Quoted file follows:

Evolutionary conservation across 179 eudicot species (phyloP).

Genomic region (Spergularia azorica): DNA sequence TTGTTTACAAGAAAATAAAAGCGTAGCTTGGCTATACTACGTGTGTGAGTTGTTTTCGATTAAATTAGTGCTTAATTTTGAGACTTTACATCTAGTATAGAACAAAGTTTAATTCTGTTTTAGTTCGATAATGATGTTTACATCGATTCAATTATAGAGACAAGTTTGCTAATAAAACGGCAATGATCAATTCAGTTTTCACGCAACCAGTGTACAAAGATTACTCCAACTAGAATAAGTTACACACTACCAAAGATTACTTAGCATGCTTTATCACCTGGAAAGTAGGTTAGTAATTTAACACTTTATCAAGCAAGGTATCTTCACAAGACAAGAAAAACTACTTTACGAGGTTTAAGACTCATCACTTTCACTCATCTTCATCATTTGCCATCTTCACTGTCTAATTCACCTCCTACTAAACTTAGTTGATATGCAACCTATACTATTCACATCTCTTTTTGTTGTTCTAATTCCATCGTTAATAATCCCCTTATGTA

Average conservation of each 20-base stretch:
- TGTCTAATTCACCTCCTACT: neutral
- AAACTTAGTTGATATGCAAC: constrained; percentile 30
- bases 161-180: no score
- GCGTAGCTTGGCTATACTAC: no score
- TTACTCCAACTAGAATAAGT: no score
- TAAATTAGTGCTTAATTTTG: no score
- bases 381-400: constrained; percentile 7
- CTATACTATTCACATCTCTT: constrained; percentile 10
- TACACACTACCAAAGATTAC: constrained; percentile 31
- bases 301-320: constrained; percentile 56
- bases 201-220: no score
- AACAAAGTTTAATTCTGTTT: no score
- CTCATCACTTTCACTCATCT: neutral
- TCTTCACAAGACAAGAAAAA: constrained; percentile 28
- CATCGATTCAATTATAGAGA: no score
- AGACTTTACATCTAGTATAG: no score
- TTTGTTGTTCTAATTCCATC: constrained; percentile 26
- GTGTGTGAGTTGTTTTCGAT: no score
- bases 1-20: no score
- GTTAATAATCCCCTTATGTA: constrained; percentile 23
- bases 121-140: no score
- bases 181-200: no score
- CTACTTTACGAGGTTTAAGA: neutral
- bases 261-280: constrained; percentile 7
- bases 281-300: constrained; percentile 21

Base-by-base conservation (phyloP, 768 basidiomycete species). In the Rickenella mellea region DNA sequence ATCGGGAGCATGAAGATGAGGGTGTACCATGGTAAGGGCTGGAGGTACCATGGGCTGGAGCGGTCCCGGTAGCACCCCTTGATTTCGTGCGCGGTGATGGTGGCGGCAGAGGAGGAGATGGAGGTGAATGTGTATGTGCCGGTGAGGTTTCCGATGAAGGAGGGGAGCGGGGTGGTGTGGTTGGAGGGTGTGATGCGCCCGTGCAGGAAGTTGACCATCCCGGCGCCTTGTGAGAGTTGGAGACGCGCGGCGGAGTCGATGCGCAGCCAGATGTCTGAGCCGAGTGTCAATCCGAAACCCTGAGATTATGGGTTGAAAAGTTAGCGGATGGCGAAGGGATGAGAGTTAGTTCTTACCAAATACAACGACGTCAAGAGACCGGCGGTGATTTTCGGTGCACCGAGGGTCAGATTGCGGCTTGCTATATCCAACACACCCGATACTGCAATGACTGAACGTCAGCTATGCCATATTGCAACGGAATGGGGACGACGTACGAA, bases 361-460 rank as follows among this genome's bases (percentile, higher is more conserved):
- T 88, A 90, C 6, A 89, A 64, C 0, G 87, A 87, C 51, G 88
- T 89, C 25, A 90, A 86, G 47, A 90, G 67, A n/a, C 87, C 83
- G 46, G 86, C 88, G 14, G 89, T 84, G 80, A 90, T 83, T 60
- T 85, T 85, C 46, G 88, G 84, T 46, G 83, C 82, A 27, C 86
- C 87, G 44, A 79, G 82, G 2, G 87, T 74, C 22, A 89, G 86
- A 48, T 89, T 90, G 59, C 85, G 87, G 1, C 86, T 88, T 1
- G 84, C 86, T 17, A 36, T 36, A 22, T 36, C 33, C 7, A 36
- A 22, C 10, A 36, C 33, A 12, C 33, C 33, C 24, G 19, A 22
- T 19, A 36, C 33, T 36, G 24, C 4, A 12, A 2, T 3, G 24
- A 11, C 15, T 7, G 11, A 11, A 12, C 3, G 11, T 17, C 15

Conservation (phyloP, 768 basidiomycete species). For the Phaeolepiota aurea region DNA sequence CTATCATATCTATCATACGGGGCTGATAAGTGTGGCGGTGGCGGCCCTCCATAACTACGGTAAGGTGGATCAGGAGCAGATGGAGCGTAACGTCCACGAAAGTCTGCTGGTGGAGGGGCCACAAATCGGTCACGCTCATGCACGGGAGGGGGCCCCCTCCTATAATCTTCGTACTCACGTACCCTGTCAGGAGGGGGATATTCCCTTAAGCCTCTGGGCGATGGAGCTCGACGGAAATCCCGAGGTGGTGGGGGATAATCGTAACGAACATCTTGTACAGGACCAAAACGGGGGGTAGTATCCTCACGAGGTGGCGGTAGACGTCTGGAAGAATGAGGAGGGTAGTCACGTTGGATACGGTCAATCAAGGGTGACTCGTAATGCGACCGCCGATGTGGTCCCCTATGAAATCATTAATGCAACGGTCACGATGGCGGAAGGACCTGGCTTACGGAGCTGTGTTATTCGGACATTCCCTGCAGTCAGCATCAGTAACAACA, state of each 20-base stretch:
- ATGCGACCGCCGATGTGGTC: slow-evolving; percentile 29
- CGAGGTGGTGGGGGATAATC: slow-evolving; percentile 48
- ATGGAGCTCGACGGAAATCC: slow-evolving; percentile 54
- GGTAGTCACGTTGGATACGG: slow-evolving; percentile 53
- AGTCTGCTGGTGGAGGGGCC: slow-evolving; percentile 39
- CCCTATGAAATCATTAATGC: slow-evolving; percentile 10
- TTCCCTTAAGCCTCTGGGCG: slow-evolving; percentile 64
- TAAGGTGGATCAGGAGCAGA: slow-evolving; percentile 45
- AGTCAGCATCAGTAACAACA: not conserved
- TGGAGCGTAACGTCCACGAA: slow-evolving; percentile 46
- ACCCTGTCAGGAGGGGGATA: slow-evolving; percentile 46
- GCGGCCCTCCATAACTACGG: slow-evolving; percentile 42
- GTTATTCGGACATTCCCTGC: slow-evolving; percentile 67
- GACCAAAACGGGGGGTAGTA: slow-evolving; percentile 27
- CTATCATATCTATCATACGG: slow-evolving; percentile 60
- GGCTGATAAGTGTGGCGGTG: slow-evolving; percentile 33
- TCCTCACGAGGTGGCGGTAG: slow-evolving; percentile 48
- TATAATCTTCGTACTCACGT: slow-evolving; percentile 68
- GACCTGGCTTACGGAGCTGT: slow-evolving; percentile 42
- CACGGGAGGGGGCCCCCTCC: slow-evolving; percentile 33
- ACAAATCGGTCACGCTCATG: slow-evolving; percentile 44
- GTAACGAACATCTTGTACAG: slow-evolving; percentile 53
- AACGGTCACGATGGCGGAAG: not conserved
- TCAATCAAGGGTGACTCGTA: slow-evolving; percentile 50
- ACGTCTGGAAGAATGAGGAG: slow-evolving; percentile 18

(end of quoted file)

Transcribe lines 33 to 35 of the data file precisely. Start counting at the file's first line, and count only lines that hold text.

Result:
- T 85, T 85, C 46, G 88, G 84, T 46, G 83, C 82, A 27, C 86
- C 87, G 44, A 79, G 82, G 2, G 87, T 74, C 22, A 89, G 86
- A 48, T 89, T 90, G 59, C 85, G 87, G 1, C 86, T 88, T 1